Eye For Film >> Movies >> Carve Her Name with Pride (1958) Film Review
Anyone who has ever read a book on British film history will have noticed the authors invariably spend half of it banging on about films in the war and shortly after (Powell and Pressburger, etc) before skipping swiftly on to the 1960s. And sadly, Carve Her Name With Pride explains why this is. British austerity of the 1950s made for boring films despite the subject matter (spies and resistance): it manages to be dull, prim and proper.
The film is pre-Bond espionage, with the nobody plucked out of obscurity to fight the war behind enemy lines. Violette Szabo (Virginia McKenna) is an ordinary girl in wartime London, who has a whirlwind romance with a French Legionnaire who meets her while on R&R.
Not long after, she’s approached by British covert operations. It turns out her fluent French would be key in aiding the Resistance behind enemy lines. But what can she do, she says, she’s just a girl. It’s a tale of empowerment, but hardly a believable one for many. We see little evidence of it, but we are told she takes like a duck to water to rifle training, skydiving and the like.
But the training scenes sum up everything wrong with British cinema of the time. It all seems like a farce now: the would-be British spies train in knitted vests and shirts, and mutter: “Oh, what I’d give for a nice hot cup of tea” as they stumble over the assault course.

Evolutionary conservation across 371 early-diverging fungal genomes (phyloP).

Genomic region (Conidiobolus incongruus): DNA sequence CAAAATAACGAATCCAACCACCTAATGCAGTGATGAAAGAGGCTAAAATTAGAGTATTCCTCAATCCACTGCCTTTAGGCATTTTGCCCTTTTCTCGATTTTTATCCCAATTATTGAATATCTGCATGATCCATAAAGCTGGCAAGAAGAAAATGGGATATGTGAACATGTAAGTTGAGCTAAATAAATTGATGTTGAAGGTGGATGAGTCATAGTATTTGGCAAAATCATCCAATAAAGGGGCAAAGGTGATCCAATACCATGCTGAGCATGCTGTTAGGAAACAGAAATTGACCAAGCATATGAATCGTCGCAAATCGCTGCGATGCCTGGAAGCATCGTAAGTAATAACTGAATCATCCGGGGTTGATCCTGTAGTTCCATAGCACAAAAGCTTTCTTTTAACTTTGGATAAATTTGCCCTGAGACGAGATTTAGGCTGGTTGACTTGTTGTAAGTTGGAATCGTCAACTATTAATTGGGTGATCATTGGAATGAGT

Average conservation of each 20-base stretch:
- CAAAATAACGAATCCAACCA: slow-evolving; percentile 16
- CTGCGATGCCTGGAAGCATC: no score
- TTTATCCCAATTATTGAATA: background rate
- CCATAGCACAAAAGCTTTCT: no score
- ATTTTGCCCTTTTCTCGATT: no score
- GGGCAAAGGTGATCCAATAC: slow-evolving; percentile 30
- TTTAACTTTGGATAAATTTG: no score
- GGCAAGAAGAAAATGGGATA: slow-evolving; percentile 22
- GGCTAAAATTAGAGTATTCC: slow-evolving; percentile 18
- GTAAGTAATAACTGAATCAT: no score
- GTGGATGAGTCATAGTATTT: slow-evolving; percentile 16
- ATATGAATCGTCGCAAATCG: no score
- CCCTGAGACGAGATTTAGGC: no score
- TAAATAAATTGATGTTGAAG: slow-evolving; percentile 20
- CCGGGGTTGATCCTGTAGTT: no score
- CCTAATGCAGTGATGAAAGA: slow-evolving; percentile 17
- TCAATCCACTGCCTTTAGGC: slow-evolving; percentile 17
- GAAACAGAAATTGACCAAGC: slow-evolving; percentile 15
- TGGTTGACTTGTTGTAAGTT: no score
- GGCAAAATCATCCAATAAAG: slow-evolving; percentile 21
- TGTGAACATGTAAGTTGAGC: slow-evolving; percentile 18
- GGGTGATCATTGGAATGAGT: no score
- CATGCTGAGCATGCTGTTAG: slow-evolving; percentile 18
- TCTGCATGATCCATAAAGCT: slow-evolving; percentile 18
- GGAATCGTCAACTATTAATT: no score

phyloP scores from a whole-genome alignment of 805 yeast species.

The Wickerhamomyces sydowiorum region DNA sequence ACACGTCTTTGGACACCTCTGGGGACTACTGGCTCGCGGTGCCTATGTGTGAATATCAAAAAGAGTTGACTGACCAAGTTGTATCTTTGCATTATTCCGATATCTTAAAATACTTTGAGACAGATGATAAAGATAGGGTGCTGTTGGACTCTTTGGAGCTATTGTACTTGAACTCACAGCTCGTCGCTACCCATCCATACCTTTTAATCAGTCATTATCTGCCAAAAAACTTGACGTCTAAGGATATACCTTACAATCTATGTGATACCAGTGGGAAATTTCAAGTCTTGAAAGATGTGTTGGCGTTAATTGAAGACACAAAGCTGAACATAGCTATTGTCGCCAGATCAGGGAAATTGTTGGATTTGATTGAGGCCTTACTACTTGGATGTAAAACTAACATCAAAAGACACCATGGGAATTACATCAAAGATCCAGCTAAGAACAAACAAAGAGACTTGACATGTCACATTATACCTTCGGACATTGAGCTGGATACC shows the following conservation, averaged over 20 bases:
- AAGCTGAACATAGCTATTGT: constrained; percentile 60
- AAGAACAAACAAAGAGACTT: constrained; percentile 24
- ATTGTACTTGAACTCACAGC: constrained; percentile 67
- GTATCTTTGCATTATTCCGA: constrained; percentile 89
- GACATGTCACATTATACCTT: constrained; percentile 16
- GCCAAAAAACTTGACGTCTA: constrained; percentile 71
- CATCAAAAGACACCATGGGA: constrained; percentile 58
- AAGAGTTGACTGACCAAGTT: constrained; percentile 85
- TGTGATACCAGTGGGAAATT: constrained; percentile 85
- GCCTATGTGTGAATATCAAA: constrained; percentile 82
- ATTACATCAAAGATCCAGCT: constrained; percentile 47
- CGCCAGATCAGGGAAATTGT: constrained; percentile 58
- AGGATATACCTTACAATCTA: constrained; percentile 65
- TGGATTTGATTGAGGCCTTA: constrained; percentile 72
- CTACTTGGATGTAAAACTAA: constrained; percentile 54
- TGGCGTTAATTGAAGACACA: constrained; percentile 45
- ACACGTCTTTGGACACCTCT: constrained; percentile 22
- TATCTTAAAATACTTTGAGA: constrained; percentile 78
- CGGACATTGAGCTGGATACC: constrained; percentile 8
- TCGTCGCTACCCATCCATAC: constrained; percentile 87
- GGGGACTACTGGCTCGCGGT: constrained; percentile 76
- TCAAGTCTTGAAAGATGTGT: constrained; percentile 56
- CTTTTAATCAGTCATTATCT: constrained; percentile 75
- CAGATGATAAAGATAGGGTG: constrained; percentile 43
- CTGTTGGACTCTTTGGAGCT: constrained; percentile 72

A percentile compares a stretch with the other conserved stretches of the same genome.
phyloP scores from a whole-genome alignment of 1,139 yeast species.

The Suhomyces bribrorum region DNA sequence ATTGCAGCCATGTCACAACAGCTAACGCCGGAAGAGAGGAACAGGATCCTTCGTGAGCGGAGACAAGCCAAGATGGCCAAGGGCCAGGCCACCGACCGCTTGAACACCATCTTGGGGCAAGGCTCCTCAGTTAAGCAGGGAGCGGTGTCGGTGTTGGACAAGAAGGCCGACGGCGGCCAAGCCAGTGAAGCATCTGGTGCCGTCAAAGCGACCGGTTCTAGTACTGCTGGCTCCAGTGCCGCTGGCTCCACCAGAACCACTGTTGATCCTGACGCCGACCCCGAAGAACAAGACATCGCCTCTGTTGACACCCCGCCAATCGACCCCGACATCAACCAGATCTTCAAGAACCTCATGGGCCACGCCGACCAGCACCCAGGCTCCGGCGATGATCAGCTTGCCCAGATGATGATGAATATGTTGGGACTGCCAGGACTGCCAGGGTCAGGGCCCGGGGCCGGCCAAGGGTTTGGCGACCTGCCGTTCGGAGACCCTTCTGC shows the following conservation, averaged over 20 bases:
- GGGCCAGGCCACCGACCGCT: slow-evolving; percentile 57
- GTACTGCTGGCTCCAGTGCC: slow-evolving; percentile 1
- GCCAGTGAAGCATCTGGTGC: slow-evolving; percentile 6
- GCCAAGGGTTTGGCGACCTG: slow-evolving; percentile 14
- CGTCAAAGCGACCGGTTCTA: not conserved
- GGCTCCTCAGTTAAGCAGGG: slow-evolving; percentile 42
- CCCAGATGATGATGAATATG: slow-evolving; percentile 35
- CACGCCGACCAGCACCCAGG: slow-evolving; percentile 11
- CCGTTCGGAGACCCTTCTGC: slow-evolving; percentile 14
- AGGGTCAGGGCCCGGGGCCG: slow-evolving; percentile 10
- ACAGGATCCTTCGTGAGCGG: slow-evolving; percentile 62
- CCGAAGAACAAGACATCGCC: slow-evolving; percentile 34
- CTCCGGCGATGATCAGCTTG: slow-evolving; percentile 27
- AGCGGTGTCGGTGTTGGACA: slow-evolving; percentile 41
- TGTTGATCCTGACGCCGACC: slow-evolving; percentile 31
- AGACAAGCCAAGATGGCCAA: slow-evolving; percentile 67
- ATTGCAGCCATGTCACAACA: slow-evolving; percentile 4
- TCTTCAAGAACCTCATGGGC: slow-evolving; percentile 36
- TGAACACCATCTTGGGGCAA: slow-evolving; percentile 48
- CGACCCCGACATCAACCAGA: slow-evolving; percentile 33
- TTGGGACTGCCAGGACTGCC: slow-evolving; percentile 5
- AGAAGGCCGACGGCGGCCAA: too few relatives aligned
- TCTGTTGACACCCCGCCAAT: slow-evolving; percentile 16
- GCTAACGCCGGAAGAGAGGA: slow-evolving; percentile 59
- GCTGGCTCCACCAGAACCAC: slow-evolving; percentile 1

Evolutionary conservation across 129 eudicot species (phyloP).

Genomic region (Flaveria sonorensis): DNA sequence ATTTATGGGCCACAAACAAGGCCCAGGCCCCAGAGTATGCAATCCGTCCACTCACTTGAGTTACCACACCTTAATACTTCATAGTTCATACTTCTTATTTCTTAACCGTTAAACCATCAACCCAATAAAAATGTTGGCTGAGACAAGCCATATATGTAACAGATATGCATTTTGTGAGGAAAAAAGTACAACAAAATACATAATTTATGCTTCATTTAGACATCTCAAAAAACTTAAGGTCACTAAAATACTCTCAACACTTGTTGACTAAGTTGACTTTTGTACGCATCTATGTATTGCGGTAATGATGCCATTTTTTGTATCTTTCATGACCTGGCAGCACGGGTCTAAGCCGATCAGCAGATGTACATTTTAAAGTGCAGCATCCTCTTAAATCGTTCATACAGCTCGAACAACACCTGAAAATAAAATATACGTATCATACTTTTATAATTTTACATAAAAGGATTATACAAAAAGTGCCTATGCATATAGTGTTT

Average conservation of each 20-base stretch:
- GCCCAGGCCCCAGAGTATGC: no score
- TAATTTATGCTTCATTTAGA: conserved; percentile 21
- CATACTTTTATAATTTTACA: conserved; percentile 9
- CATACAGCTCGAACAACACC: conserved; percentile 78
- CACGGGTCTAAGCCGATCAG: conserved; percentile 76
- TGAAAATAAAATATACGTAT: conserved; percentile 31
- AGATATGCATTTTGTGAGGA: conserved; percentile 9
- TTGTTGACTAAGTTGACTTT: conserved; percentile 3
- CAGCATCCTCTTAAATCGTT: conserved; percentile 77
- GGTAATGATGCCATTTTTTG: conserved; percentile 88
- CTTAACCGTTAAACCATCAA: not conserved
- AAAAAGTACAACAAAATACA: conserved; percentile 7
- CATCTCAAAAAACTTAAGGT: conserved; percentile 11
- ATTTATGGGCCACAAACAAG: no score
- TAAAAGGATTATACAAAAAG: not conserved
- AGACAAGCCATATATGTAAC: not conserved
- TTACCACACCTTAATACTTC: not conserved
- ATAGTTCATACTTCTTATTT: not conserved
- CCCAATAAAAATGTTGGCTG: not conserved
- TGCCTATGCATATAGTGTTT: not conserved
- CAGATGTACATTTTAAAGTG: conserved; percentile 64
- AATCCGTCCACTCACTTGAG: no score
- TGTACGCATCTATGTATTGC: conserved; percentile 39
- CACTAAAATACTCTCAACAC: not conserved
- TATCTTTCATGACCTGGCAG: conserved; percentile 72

Sadly the action scenes hardly seems any more believable. What should be a taught and tense affair, as Violette tries to stay unnoticed in Rouen, is all rather polite; everyone, Nazis and all wonder around the ruins being very civilized to each other. Even the torture scenes seem quite pleasant, if such a thing is possible. It’s a very different kettle of fish from the realism of Melville’s Army of Shadows.
The film is typical of reservation of the time: her husband is soon killed in action, but everyone maintains a British stuff upper lip, camera included. When her mother comes to break the news to her, the telegram in hand, she closes the door behind her, leaving the camera and us outside in the corridor. No tears on display, by Jove.
Yet attractive women with her talents often played a different role in occupied territory than just passing on messages (massages, maybe). Is this a subtext implied in her flirting with the local Nazi CO? Either way, something so shocking for prudish audiences would never be made explicit. It’s a topic explored much more recently, and perhaps accurately, in Paul Verhoeven’s Black Book, when the protagonist is asked how far she is prepared to go to help the effort.
Despite its setting, Carve Her Name is like any other British melodrama of the 1950s, like an upper class, bland episode of Coronation Street, only set in Vichy, France. Yes, it was based on a true story, and Violette Szabo should be remembered, but it’s a pity the film honouring her had to be so unmemorable.Reviewed on: 08 Feb 2007